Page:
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Brussels, 5 June 2009

Seven winners of the 2009 European Union Heritage Grand Prizes announced

The seven Grand Prize winners of the 2009 European Union Prize for Cultural Heritage/Europa Nostra Awards were announced today. An additional 21 Awards were also granted during the official European Heritage Awards Ceremony in the Teatro Antico in Taormina, Sicily (Italy). The Grand Prizes, each worth 10,000, went to projects in Finland, Greece, Hungary, Italy, Spain and the United Kingdom.

In his message Mr Ján Figel’, the European Commissioner responsible for Education, Training, Culture and Youth, underlined that the chosen projects and people involved in them " show that heritage is not simply about restoring and conserving things from our past, it is also about actively bringing our common heritage into the present and making it a part of our daily lives. ''

The Grand Prizes were presented by Her Royal Highness The Infanta Doña Pilar de Borbón, President of Europa Nostra, and by a representative of Commissioner Figel'. The Awards highlight exceptional conservation, research and education achievements, as well as dedicated service to heritage conservation.

This year, a total of 138 applications and nominations from 24 countries were received in the various categories and assessed in situ by independent experts. The best of these were selected by one of four Heritage Awards Juries in a series of recent meetings. 28 were short-listed to receive an Award, and from these, seven were selected to receive a Grand Prize. Each of the seven Grand Prize winners received an amount of € 10,000.


The European Union Prize for Cultural Heritage / Europa Nostra Awards were jointly launched in 2002 by the European Commission and Europa Nostra to celebrate outstanding initiatives within the European cultural heritage sector in categories ranging from the restoration of buildings and their adaptation to new uses, to urban and rural landscape rehabilitation, archaeological site interpretations, and care for art collections. Also awarded are prizes for research, for education and awareness-raising projects related to cultural heritage, and for dedicated service to heritage conservation by individuals or organisations.

The aim of the Awards is to promote high standards and high-quality skills in conservation practice, and to stimulate the trans-border exchanges in the area of heritage. By spreading the 'power of example', the Awards also aim to encourage further efforts and projects related to heritage throughout Europe.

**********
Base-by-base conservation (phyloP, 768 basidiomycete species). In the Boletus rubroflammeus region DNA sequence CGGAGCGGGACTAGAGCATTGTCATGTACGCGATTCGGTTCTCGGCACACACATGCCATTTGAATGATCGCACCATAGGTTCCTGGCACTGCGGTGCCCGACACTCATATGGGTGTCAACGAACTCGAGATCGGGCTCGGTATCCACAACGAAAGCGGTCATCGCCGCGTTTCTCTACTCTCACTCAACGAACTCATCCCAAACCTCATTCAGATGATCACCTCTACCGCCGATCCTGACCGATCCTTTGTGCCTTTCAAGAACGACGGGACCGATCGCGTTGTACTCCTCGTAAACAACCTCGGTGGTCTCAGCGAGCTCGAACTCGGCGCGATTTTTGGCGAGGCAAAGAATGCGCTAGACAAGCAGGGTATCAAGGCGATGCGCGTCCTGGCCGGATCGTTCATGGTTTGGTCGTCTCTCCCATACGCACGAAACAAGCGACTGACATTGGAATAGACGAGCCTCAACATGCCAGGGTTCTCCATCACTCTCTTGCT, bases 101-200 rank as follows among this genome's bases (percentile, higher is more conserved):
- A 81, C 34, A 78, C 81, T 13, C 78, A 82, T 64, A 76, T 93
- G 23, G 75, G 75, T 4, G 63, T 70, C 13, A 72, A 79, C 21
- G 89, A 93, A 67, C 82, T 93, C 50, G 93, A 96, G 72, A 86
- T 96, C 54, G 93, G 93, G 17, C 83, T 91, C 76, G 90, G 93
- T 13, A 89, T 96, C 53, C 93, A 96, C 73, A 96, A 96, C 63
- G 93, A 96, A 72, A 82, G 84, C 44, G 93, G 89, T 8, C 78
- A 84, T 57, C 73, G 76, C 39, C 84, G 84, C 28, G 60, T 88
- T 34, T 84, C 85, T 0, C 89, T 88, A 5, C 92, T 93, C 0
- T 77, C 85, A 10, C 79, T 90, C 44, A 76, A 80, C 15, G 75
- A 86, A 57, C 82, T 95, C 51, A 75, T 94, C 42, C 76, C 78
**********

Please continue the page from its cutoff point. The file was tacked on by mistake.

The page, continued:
The Awards are financed through the EU Culture Programme, which aims at promoting cross-border mobility of those working in the cultural sector; encouraging the transnational circulation of cultural and artistic output and expertise, and fostering intercultural dialogue . The Programme also funds the European Union Contemporary Architecture Prize, the European Union Prize for Literature and the European Border Breakers Awards (EBBAs) for contemporary music.

For more information on the Award Laureates and the Awards Scheme, please contact:

Elena Bianchi , Heritage Awards, Europa Nostra,

T +31 70 302 40 58, E


The seven Grand Prizes and the 21 Awards were as follows:

Category 1 — Conservation:

  • Kesälahti Church Bell Tower, FINLAND ( Grand Prize)

  • Mátra Museum in Gyöngyös, HUNGARY ( Grand Prize)

  • The Church of Saints Faustino and Giovita in Fasano, ITALY ( Grand Prize)

  • High Level Bridge at Newcastle/Gateshead, UNITED KINGDOM ( Grand Prize)

  • Gozzoburg Medieval building in Krems, AUSTRIA (Award)

  • Grotenfelt Family Burial Chapel's wall paintings in Joroinen, FINLAND (Award)

  • Dokumentationsstätte Regierungsbunker, Bad Neuenahr-Ahrweiler, GERMANY (Award)

  • Archaeological Site of Nicopolis in Epirus, GREECE (Award)

  • “Macro Future” and “Alternative Economy City” in Rome, ITALY (Award)

  • Via Latina at the University of Coimbra, PORTUGAL (Award)

  • La Casería de Tomillos at Alcalá del Valle SPAIN (Award)

  • The Church of Santa María La Mayor in Colmenar de Oreja, SPAIN (Award)

  • Stanley Mills in Stanley Perthshire, UNITED KINGDOM (Award)

  • Logie Schoolhouse in Craigo, UNITED KINGDOM (Award)

  • The Pier Arts Centre in Stromness on Orkney, UNITED KINGDOM (Award)

Category 2 — Research:

  • The Noah’s Ark Project - Global Climate Change Impact on Built Heritage and Cultural Landscapes, ITALY ( Grand Prize)

  • Study, Assessment and Design for the Structural and Architectural Restoration of the Bedestan in Nicosia, CYPRUS (Award)

  • Series of five restoration catalogues from 2004 to 2008 of the Olomouc Museum of Art, CZECH REPUBLIC (Award)

  • An Inventory of Historic Gardens and Designed Landscapes in Ireland, IRELAND (Award)

Category 3 — Dedicated service:

  • Dr Glenn Murray from Segovia, SPAIN ( Grand Prize)

  • Fundación de la Comunidad Valenciana La Luz de la Imágenes, SPAIN (Award)

  • Professor David Walker, OBE, from Edinburgh, UNITED KINGDOM (Award)

Category 4 — Education, training and awareness-raising:

  • Sustainable Aegean Programme, GREECE ( Grand Prize)

  • Maison du patrimoine médiéval mosan in Bouvignes-sur-Meuse, BELGIUM (Award)

  • Pontemanco - A proposed teaching method for reading the landscape, ITALY (Award)

  • Academia Istropolitana Nova in Sväty Jur, SLOVAKIA (Award)

  • “Culture Ants” project of the Cultural Awareness Foundation, Istanbul, TURKEY (Award)

  • Upper Colne Valley dry stone walling project from Huddersfield, UNITED KINGDOM (Award)

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